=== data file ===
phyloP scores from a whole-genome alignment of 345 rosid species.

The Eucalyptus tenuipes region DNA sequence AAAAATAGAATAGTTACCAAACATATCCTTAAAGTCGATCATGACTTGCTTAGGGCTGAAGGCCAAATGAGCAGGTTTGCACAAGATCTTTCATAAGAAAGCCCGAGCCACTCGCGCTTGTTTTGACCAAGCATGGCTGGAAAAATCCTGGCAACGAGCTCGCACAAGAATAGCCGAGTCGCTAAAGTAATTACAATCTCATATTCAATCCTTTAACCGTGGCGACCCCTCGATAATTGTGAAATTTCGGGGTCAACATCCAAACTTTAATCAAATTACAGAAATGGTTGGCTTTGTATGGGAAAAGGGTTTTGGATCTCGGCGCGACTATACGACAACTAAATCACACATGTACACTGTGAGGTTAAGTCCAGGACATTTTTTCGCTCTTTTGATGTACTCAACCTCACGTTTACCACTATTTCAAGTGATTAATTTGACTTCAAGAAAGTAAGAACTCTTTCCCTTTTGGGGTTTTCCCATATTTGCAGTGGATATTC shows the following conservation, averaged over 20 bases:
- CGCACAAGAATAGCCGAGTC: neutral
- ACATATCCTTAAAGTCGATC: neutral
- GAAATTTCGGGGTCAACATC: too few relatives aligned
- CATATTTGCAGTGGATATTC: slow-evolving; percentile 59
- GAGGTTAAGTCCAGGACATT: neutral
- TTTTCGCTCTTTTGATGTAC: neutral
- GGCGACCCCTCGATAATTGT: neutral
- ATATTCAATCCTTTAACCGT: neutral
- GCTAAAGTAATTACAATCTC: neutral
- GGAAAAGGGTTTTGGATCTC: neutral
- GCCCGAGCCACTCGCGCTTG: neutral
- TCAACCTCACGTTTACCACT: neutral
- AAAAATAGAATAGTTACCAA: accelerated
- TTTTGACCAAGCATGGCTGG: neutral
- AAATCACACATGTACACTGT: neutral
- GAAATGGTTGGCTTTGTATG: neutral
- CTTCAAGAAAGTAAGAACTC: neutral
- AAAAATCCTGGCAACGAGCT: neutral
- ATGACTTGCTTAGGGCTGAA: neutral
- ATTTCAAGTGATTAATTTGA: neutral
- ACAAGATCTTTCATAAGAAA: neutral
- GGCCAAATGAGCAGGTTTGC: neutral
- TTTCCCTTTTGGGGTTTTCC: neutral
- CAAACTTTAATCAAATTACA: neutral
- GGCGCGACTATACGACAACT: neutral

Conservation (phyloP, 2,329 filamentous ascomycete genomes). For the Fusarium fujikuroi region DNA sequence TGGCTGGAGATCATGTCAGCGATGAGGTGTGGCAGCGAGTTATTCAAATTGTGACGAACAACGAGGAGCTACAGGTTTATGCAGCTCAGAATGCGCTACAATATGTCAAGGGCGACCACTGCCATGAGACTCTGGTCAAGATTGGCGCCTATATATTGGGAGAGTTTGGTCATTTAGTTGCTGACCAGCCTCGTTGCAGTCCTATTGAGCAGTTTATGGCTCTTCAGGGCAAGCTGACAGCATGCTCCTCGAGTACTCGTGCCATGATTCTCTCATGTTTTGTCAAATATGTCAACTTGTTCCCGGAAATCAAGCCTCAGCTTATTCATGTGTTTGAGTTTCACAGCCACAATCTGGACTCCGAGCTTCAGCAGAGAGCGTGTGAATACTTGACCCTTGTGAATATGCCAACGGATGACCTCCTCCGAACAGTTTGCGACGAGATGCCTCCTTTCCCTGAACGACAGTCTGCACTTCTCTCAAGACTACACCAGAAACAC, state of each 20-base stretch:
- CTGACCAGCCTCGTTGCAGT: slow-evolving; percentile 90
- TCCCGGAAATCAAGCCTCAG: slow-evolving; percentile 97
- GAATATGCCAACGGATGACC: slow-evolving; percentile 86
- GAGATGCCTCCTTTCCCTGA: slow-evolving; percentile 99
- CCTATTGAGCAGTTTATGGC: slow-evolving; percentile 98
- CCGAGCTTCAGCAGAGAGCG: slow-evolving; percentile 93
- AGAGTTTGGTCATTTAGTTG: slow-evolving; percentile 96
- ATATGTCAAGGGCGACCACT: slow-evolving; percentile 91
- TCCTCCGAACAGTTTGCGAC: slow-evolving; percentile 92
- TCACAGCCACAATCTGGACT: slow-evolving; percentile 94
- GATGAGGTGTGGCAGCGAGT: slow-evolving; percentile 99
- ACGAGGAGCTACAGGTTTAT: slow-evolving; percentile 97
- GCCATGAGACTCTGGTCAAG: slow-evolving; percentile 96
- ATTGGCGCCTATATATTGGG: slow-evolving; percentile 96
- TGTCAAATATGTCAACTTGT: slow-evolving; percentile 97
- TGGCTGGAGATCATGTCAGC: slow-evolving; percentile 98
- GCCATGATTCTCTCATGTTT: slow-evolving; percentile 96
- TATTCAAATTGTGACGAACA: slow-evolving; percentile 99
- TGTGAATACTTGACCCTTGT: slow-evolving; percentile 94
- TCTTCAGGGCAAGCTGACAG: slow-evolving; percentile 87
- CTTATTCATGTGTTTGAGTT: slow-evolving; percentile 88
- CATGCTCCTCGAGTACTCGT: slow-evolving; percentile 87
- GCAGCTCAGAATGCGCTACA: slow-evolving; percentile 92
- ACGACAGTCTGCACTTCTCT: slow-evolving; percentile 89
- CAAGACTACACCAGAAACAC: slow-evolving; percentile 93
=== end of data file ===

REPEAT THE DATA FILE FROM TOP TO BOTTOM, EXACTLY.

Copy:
phyloP scores from a whole-genome alignment of 345 rosid species.

The Eucalyptus tenuipes region DNA sequence AAAAATAGAATAGTTACCAAACATATCCTTAAAGTCGATCATGACTTGCTTAGGGCTGAAGGCCAAATGAGCAGGTTTGCACAAGATCTTTCATAAGAAAGCCCGAGCCACTCGCGCTTGTTTTGACCAAGCATGGCTGGAAAAATCCTGGCAACGAGCTCGCACAAGAATAGCCGAGTCGCTAAAGTAATTACAATCTCATATTCAATCCTTTAACCGTGGCGACCCCTCGATAATTGTGAAATTTCGGGGTCAACATCCAAACTTTAATCAAATTACAGAAATGGTTGGCTTTGTATGGGAAAAGGGTTTTGGATCTCGGCGCGACTATACGACAACTAAATCACACATGTACACTGTGAGGTTAAGTCCAGGACATTTTTTCGCTCTTTTGATGTACTCAACCTCACGTTTACCACTATTTCAAGTGATTAATTTGACTTCAAGAAAGTAAGAACTCTTTCCCTTTTGGGGTTTTCCCATATTTGCAGTGGATATTC shows the following conservation, averaged over 20 bases:
- CGCACAAGAATAGCCGAGTC: neutral
- ACATATCCTTAAAGTCGATC: neutral
- GAAATTTCGGGGTCAACATC: too few relatives aligned
- CATATTTGCAGTGGATATTC: slow-evolving; percentile 59
- GAGGTTAAGTCCAGGACATT: neutral
- TTTTCGCTCTTTTGATGTAC: neutral
- GGCGACCCCTCGATAATTGT: neutral
- ATATTCAATCCTTTAACCGT: neutral
- GCTAAAGTAATTACAATCTC: neutral
- GGAAAAGGGTTTTGGATCTC: neutral
- GCCCGAGCCACTCGCGCTTG: neutral
- TCAACCTCACGTTTACCACT: neutral
- AAAAATAGAATAGTTACCAA: accelerated
- TTTTGACCAAGCATGGCTGG: neutral
- AAATCACACATGTACACTGT: neutral
- GAAATGGTTGGCTTTGTATG: neutral
- CTTCAAGAAAGTAAGAACTC: neutral
- AAAAATCCTGGCAACGAGCT: neutral
- ATGACTTGCTTAGGGCTGAA: neutral
- ATTTCAAGTGATTAATTTGA: neutral
- ACAAGATCTTTCATAAGAAA: neutral
- GGCCAAATGAGCAGGTTTGC: neutral
- TTTCCCTTTTGGGGTTTTCC: neutral
- CAAACTTTAATCAAATTACA: neutral
- GGCGCGACTATACGACAACT: neutral

Conservation (phyloP, 2,329 filamentous ascomycete genomes). For the Fusarium fujikuroi region DNA sequence TGGCTGGAGATCATGTCAGCGATGAGGTGTGGCAGCGAGTTATTCAAATTGTGACGAACAACGAGGAGCTACAGGTTTATGCAGCTCAGAATGCGCTACAATATGTCAAGGGCGACCACTGCCATGAGACTCTGGTCAAGATTGGCGCCTATATATTGGGAGAGTTTGGTCATTTAGTTGCTGACCAGCCTCGTTGCAGTCCTATTGAGCAGTTTATGGCTCTTCAGGGCAAGCTGACAGCATGCTCCTCGAGTACTCGTGCCATGATTCTCTCATGTTTTGTCAAATATGTCAACTTGTTCCCGGAAATCAAGCCTCAGCTTATTCATGTGTTTGAGTTTCACAGCCACAATCTGGACTCCGAGCTTCAGCAGAGAGCGTGTGAATACTTGACCCTTGTGAATATGCCAACGGATGACCTCCTCCGAACAGTTTGCGACGAGATGCCTCCTTTCCCTGAACGACAGTCTGCACTTCTCTCAAGACTACACCAGAAACAC, state of each 20-base stretch:
- CTGACCAGCCTCGTTGCAGT: slow-evolving; percentile 90
- TCCCGGAAATCAAGCCTCAG: slow-evolving; percentile 97
- GAATATGCCAACGGATGACC: slow-evolving; percentile 86
- GAGATGCCTCCTTTCCCTGA: slow-evolving; percentile 99
- CCTATTGAGCAGTTTATGGC: slow-evolving; percentile 98
- CCGAGCTTCAGCAGAGAGCG: slow-evolving; percentile 93
- AGAGTTTGGTCATTTAGTTG: slow-evolving; percentile 96
- ATATGTCAAGGGCGACCACT: slow-evolving; percentile 91
- TCCTCCGAACAGTTTGCGAC: slow-evolving; percentile 92
- TCACAGCCACAATCTGGACT: slow-evolving; percentile 94
- GATGAGGTGTGGCAGCGAGT: slow-evolving; percentile 99
- ACGAGGAGCTACAGGTTTAT: slow-evolving; percentile 97
- GCCATGAGACTCTGGTCAAG: slow-evolving; percentile 96
- ATTGGCGCCTATATATTGGG: slow-evolving; percentile 96
- TGTCAAATATGTCAACTTGT: slow-evolving; percentile 97
- TGGCTGGAGATCATGTCAGC: slow-evolving; percentile 98
- GCCATGATTCTCTCATGTTT: slow-evolving; percentile 96
- TATTCAAATTGTGACGAACA: slow-evolving; percentile 99
- TGTGAATACTTGACCCTTGT: slow-evolving; percentile 94
- TCTTCAGGGCAAGCTGACAG: slow-evolving; percentile 87
- CTTATTCATGTGTTTGAGTT: slow-evolving; percentile 88
- CATGCTCCTCGAGTACTCGT: slow-evolving; percentile 87
- GCAGCTCAGAATGCGCTACA: slow-evolving; percentile 92
- ACGACAGTCTGCACTTCTCT: slow-evolving; percentile 89
- CAAGACTACACCAGAAACAC: slow-evolving; percentile 93